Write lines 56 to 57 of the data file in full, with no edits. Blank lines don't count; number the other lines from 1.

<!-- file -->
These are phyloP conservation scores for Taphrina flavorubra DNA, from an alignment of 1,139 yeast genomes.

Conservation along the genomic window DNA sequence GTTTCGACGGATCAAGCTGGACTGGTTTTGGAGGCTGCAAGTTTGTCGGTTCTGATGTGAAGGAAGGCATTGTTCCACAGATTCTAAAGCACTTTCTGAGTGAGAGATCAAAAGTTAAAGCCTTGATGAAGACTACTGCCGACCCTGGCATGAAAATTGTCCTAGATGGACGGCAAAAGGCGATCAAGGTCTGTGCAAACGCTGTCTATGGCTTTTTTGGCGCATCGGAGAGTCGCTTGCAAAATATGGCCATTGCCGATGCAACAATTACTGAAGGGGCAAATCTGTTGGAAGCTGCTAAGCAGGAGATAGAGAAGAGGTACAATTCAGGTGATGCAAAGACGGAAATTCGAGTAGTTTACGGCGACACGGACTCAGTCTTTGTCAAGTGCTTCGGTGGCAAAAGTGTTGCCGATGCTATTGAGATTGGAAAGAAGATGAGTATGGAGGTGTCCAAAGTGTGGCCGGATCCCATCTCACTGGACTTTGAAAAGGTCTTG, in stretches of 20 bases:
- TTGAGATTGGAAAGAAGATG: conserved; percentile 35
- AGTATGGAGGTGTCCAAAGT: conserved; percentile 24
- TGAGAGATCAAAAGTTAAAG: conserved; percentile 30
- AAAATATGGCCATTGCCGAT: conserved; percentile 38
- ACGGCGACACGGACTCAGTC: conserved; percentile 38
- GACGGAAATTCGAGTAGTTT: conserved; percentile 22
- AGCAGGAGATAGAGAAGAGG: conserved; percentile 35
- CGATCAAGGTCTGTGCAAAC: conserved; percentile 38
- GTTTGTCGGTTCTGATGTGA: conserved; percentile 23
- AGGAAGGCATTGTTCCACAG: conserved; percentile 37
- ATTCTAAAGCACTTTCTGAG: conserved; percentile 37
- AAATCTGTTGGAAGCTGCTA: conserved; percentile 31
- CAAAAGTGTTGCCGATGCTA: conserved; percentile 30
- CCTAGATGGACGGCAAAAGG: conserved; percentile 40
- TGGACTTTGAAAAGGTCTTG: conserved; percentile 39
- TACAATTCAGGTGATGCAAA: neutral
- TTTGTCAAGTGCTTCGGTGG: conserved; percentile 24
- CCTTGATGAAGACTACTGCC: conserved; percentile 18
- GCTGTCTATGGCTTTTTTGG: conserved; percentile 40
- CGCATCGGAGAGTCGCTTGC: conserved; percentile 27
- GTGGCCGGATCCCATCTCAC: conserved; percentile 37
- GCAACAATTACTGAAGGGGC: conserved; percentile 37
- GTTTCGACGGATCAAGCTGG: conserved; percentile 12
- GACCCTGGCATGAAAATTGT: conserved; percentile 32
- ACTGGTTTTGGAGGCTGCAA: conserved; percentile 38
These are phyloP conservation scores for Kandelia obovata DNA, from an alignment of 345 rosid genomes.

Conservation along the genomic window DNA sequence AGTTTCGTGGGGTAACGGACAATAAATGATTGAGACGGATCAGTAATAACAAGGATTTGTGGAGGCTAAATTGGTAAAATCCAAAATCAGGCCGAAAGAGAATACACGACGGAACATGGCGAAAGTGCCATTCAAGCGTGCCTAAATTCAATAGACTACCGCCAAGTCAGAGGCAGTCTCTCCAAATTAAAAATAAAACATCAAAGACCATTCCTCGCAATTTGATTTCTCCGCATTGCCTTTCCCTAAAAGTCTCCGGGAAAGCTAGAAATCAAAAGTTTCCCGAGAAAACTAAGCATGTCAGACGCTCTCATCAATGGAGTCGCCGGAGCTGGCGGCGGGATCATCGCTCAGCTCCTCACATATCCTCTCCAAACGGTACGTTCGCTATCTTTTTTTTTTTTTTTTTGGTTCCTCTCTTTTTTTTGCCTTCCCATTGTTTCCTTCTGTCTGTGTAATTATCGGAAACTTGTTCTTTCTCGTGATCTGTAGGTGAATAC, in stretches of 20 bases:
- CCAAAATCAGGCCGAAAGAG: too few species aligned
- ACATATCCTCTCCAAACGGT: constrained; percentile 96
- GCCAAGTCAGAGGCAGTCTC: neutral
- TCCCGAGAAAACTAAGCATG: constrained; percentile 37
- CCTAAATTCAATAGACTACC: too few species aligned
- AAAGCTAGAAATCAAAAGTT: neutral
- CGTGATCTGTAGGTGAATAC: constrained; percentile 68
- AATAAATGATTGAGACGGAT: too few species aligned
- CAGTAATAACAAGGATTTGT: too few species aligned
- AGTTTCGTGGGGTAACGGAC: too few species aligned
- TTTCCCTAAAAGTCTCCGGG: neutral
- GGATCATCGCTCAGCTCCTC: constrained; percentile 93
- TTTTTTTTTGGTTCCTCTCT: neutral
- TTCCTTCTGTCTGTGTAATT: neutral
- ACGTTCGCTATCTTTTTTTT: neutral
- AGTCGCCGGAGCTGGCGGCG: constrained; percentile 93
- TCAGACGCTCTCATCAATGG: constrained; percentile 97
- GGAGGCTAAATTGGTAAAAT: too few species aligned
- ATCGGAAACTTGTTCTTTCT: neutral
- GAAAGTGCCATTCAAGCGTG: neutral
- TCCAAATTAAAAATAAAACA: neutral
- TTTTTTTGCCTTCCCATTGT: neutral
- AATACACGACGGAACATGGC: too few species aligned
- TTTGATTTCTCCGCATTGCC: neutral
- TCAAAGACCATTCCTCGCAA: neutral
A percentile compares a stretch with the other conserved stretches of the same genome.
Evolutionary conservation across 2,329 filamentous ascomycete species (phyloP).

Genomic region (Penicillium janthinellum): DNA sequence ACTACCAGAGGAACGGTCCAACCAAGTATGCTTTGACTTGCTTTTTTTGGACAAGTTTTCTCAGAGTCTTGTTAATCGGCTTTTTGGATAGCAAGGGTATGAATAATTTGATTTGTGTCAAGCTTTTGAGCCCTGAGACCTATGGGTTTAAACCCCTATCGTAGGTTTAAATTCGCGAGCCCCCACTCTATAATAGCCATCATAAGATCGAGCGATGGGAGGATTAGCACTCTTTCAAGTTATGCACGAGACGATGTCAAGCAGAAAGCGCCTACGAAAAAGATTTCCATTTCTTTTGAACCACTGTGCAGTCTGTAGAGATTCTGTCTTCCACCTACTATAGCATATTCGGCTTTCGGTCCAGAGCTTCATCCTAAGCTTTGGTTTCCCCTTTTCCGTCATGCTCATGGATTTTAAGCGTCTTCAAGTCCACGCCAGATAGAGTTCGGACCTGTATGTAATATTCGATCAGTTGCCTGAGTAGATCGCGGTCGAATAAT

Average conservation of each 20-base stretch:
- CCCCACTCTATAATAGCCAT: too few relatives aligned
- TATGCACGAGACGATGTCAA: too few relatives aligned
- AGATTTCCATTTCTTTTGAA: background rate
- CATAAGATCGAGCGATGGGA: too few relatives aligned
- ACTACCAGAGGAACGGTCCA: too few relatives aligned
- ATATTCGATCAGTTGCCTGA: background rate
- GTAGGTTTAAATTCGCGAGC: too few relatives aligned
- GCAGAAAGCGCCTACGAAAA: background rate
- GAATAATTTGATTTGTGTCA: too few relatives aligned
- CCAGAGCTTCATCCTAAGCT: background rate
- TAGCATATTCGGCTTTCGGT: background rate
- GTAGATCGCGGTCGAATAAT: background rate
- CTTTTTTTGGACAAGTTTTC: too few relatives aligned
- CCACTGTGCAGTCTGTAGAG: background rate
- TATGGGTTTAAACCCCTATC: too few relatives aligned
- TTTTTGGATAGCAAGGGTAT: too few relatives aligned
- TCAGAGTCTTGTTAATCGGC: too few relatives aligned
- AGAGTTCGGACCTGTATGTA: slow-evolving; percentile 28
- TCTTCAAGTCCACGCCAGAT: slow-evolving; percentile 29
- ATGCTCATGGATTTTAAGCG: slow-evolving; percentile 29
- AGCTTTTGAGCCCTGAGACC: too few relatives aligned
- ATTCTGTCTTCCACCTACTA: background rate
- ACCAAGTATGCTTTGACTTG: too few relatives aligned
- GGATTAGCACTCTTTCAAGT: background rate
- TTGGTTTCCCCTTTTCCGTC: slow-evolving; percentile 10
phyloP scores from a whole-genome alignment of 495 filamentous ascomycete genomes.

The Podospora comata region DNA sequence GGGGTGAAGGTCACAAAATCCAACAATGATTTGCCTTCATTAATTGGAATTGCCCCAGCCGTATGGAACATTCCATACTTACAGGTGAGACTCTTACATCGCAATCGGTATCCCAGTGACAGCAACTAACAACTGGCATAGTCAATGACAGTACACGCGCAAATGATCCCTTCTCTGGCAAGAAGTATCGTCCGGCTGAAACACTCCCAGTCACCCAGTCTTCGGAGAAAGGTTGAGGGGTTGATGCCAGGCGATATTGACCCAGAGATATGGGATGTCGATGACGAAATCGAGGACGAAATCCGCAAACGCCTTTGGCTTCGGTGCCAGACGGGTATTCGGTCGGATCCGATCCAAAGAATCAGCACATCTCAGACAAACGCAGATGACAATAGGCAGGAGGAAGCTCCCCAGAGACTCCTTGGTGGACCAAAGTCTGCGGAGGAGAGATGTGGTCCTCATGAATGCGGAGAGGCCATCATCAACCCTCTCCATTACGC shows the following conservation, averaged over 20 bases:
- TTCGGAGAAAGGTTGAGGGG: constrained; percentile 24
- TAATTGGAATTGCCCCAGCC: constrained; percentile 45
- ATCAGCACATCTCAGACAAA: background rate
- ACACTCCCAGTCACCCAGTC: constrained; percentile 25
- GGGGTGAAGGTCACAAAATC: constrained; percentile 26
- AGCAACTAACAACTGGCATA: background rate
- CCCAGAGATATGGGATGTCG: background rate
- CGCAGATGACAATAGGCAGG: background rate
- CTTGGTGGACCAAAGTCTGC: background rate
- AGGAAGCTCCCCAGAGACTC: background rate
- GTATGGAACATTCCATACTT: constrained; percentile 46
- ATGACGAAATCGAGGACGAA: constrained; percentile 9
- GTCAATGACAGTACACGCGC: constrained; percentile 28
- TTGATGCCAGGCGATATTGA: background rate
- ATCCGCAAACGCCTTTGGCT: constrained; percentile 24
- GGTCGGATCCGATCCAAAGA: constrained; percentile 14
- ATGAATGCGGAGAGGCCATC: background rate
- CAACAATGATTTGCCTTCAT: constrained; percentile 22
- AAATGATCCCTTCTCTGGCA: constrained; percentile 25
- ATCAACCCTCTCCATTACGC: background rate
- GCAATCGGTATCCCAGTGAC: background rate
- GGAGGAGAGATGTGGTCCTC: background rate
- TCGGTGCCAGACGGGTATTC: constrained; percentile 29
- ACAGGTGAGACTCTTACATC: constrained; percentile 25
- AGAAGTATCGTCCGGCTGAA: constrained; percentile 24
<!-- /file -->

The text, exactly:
Evolutionary conservation across 2,329 filamentous ascomycete species (phyloP).

Genomic region (Penicillium janthinellum): DNA sequence ACTACCAGAGGAACGGTCCAACCAAGTATGCTTTGACTTGCTTTTTTTGGACAAGTTTTCTCAGAGTCTTGTTAATCGGCTTTTTGGATAGCAAGGGTATGAATAATTTGATTTGTGTCAAGCTTTTGAGCCCTGAGACCTATGGGTTTAAACCCCTATCGTAGGTTTAAATTCGCGAGCCCCCACTCTATAATAGCCATCATAAGATCGAGCGATGGGAGGATTAGCACTCTTTCAAGTTATGCACGAGACGATGTCAAGCAGAAAGCGCCTACGAAAAAGATTTCCATTTCTTTTGAACCACTGTGCAGTCTGTAGAGATTCTGTCTTCCACCTACTATAGCATATTCGGCTTTCGGTCCAGAGCTTCATCCTAAGCTTTGGTTTCCCCTTTTCCGTCATGCTCATGGATTTTAAGCGTCTTCAAGTCCACGCCAGATAGAGTTCGGACCTGTATGTAATATTCGATCAGTTGCCTGAGTAGATCGCGGTCGAATAAT